Weaving organzine

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I borrowed a friend’s Lendrum wheel (Thanks, Christina!) and did some throwing.  The Lendrum’s high-speed head allowed me to get good fine twist, something that had been a problem previously.

All told, this is just over 400 yards of 40d4×2 organzine.

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At the Crow again – but this time, at NIGHT!

Originally published at WormSpit. You can comment here or there.

This Friday, February 20, I’m going to be at the Crow Collection of Asian Art.  I do a lot of demos there, but this one’s a little different – they’re doing a joint presentation with the Dallas Museum of Art’s Late Night program.  So people will be going back and forth to both museums, with hands-on kids projects, Lion Dances, oud music, belly dancing, coffee tastings, wine tastings… and me, reeling silk and talking about silkworms.

I’ll be there from six to ten PM.  Usually, they put me in the second-floor Jade Room… but some of the arranging is still up in the air.  When I was there two weeks ago, I spoke to most of a thousand people in the course of three hours.  For more information, click on either of the links above!  Admission at the Crow is free; admission at the DMA is $10.  If you want to see the King Tut exhibit, that’s extra.

This is the room they usually put me in, but without the benches in the middle.

Lantern Festival at the Crow

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My silk demo will be on display at the Crow Collection of Asian Art for their Lantern Festival.  The event runs from 10 AM to 2 PM; I’m going to be there from 11 to 1.  There will be lion dancers, lanterns to craft and take home… and of course my smiling face!  Sadly, it’s too early in the season for caterpillars.  Admission is free.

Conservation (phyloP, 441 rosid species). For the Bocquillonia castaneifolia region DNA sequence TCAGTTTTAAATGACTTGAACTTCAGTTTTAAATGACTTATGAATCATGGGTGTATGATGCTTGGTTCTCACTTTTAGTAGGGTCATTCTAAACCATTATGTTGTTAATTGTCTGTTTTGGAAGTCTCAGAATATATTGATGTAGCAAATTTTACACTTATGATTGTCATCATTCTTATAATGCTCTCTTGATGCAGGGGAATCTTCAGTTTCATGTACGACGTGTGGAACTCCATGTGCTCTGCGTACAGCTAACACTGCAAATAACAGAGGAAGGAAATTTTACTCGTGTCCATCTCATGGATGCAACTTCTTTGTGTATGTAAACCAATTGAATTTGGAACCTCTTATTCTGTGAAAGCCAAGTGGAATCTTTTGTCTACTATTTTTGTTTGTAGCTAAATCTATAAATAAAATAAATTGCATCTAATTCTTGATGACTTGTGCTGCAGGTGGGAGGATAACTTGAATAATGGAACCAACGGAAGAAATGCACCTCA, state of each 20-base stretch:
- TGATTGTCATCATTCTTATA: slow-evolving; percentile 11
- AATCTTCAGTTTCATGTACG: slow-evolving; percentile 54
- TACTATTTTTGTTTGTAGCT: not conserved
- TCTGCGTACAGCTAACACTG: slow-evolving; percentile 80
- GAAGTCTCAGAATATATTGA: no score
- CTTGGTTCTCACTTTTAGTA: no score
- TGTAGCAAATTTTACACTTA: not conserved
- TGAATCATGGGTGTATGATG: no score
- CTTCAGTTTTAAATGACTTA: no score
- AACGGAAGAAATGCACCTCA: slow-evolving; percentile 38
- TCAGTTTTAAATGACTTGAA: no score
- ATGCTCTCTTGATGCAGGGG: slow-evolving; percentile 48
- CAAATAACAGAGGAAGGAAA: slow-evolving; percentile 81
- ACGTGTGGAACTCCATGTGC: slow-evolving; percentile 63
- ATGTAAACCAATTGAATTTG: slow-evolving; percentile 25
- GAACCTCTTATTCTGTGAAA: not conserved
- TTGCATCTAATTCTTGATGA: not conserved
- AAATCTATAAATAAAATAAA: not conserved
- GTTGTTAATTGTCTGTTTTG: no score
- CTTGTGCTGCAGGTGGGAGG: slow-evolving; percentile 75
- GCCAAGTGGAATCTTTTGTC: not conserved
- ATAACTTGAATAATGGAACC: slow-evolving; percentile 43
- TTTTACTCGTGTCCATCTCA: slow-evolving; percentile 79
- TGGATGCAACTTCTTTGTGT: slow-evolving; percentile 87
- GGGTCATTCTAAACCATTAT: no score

Because the bug IS the feature…

Originally published at WormSpit. You can comment here or there.

Every once in a while, I get this neat synchronicity on my journal reading list.  This time, one of my LiveJournal textiles buddies, Not Just a Girl wrote a post about dyeing with cochineal, and just a page down from it, I found Bug Girl’s extensive post on Cochineal, covering a lot of the uses in food, makeup, and other applications.  For anybody who’s ever been curious about what cochineal looks like on-the-hoof, check it out!

More about cochineal culture, and use in textiles, at

Throwing Thick

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I’ve been experimenting with making a THICK filament silk, appropriate for knitting.  This is a two-ply, using fifteen filaments (at about 40 – 45 denier per filament) per ply – so the finished yarn is something like 750 filaments thick.  The main thing that I learned from this experiment, is that I want more twist – the yarn looks decent now, but what I want is something with a distinct bead to it. This has appx 3.5 twists per inch, and I think I need more like six or seven.  It’s difficult to tell, looking at the raw yarns, how they will look degummed.